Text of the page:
“Mr. Chairman, State Ministers, Honourable Members of Parliament, the Clergy, Heads of Academic Institutions, Distinguished Ladies and Gentlemen,” Rev. Dr. Teodera started as he majestically whisk around, adjusting his brown coat at every gaze. “For far too long, our nation has suffered under the heavy burden of bribery and corruption. The poor could not access justice – they could not access higher education because they do not have enough to bribe in order to source a scholarship, internally, as well as external. I am saying enough is enough,” the cacophonic cheer which has been gathering momentum, broke the silence and punctuated the Dr.’s speech. Quieting them by gently waving to them, he continued: “Mark my words, I believe the journalists are taking notes. I must ensure that not only as Minister and Chairman, but also as a Clergy, the very man who interpretes God’s words to mankind – will ensure that this syndicate of organised crime, like a ‘strong man’ in our lives should end to exist. No more bribery as an instrument to source scholarship. The only way – to induce our youths to study hard is by academic merit, not by financial merit – No more! No more brown envelop,” he finally and softly, but strongly rapped up.

A newspaper journalist anxiously stood up, frowning and he asked: “Rev. Dr. Teodera Sambo, we have had speeches like this before, beautifully dressed up and eloquently put too. What guarantee can you give this gathering that just after few months, it will not be business as usual?” Rev. Dr. Sambo quickly responded by saying that ‘the taste of the pudding is in the eating.’ He strongly promised such will not occur again, not when he will be in charge, to say the least. “Only time will tell,” the journalist concluded.

Everybody dispersed, with high hopes that the Rev. Dr. gave them his heart, and the narrative was going to change from a corrupt society to corrupt free. Days came and went by; weeks turned into months. It was a little past one year since Rev. Dr. Sambo made that historic press conference, and honestly, things were fine. But most government authorities and parastatals started facing sharp financial challenges. The government appealed to them to use their private cars for official purposes since the state treasury could not afford to buy for them. The old Belgium honda car developed lots of problems – the under carrier required enormous overall repair, he had to fuel it himself, two wheels were to be replaced. He had to pay college fees for his younger brother and sister. Cintia, his wife, was expected to continue to live a life that befits a minister’s wife that could match up with the dictates of the 21st century; needless to suggest that the African traditional system demanded from him the sole responsibility to cater for the general wellbeing of Dad and Mum who were aged – this responsibility was also to reflect on the uncle and aunt because he was the only son who succeeded to make it in life.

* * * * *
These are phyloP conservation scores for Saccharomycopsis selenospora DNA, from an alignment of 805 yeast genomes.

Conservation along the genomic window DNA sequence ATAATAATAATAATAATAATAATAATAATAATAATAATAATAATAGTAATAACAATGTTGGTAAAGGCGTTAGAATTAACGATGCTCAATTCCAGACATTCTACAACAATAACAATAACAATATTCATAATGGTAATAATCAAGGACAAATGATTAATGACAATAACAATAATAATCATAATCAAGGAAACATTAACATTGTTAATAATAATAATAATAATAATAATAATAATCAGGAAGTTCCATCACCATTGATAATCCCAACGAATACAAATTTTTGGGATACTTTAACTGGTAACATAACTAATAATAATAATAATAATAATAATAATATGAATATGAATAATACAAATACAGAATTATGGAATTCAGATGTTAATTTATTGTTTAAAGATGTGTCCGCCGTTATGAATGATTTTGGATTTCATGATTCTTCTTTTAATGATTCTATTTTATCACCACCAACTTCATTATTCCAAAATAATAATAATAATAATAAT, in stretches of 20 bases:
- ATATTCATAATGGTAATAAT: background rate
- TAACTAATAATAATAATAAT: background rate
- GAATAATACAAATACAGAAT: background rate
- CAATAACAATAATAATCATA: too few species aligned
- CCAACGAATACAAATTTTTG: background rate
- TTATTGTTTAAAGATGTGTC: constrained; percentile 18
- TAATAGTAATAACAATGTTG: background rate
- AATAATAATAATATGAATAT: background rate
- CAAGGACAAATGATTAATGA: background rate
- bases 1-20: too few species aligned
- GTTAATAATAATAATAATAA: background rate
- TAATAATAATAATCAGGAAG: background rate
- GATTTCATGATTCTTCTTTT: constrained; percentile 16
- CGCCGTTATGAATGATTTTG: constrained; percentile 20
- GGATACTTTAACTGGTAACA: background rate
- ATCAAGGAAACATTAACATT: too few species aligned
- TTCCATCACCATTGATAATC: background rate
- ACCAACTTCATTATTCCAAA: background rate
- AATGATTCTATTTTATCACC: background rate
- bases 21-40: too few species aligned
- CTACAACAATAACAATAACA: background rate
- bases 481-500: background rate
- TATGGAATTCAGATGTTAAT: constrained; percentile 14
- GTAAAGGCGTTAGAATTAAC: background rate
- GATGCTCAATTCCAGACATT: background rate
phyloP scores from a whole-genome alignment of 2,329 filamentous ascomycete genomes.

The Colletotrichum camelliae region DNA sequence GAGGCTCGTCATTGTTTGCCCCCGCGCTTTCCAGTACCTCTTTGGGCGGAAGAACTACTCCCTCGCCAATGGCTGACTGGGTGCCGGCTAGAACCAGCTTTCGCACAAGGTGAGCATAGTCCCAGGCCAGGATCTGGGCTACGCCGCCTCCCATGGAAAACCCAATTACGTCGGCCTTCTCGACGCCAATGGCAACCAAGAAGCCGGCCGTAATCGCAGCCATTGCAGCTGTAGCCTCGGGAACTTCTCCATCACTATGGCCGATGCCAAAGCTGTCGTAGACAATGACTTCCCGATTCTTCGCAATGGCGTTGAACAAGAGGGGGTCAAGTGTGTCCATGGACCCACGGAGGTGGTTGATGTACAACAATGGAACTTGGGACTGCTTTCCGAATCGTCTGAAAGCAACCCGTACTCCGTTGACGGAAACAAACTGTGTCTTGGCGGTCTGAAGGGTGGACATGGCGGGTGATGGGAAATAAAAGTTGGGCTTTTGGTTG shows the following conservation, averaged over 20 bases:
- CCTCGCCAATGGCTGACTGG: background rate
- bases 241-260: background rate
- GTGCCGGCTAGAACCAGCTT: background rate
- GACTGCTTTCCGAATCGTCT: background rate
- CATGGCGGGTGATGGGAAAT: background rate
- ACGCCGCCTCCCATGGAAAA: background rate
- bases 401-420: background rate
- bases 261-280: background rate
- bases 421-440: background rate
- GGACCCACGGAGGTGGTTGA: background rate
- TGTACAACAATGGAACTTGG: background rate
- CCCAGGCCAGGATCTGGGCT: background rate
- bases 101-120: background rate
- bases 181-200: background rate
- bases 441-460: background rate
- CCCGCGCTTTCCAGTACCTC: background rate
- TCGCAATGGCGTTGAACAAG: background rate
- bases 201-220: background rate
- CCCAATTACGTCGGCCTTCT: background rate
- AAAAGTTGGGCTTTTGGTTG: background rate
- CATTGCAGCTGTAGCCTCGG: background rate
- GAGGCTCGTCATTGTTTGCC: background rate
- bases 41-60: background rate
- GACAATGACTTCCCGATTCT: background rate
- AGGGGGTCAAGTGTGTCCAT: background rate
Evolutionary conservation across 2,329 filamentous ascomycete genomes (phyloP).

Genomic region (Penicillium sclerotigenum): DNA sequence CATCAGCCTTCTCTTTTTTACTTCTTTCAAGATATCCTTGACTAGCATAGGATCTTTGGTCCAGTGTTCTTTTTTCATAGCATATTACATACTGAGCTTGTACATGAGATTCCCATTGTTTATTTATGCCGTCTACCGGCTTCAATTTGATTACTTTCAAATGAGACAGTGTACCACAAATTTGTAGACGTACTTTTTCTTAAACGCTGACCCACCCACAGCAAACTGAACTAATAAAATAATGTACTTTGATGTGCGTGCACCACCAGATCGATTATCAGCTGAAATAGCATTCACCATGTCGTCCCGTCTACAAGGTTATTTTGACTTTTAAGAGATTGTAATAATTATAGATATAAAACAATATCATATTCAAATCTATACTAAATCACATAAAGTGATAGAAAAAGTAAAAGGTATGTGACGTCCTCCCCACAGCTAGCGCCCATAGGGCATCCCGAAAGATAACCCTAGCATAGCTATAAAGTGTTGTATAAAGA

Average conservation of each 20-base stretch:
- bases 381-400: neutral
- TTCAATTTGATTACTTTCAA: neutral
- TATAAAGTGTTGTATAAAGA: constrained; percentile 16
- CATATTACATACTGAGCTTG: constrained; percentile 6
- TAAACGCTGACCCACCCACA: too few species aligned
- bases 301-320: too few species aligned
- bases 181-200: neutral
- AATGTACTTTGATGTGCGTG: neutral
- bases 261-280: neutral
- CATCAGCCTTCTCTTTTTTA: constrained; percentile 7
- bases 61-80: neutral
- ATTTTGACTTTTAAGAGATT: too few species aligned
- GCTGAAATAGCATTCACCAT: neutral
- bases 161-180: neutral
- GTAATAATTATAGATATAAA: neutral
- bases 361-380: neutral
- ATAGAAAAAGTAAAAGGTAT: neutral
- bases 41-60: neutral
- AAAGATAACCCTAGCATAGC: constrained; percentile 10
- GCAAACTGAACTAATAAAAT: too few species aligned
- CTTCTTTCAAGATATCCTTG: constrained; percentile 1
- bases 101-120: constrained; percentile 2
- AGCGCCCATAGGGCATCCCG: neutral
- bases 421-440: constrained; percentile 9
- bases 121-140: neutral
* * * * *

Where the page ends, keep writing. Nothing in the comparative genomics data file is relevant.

So, that night when his friend stood before him in his private sturdy, with two high school leavers, envelops in their hands, he marvelled at them, and knew exactly what they stood there for. “To every rule there is an exception Honourable Minister,” his friend who was with the students said. Besides in African social system, it is extremely difficult, if not impossible to avoid helping certain people, just like the ones mentioned – don’t reject the tokens from these students,” he concluded. They left the brown envelops on his table and went away. Each envelop contained two thousand five hundred dollars. ($2,500). Their problem was to get a scholarship each in order to go America.

With the financial blews rapidly falling on him, and with this new responsibility, he stayed in his office pondering over it – he took the money from the brown envelops and let them have the scholarship, called them for interview even though they failed to get the score that would have awarded them a scholarship. When the scholarship results were published, their names topped the list; he even helped them to get better results that could match with the standards of scholarship holders.

The shock resulting into an investigation which landed Rev. Dr. Sambo in police net and subsequently charged the matter of bribery to HIGH COURT – for various corruption crimes. Rev. Dr. Teodera’s case attracted public attention as no one believed that he, of all people, could mortgage his integrity. “Was this not the Jesus of Africa?” One journalist cynically asked as he was accompanied to his prison cell to serve a prison sentence of twenty-one years with no alternative.

Juliet Rogers is a Societal Engineer, Life&Emotional Intelligence Coach.

Samike Ndisya

Samike Ndisya

Samuel Samike Ndisya is a blogger, author and a humanist. Read more about him https://sammikendisyawordpress.wordpress.com/about/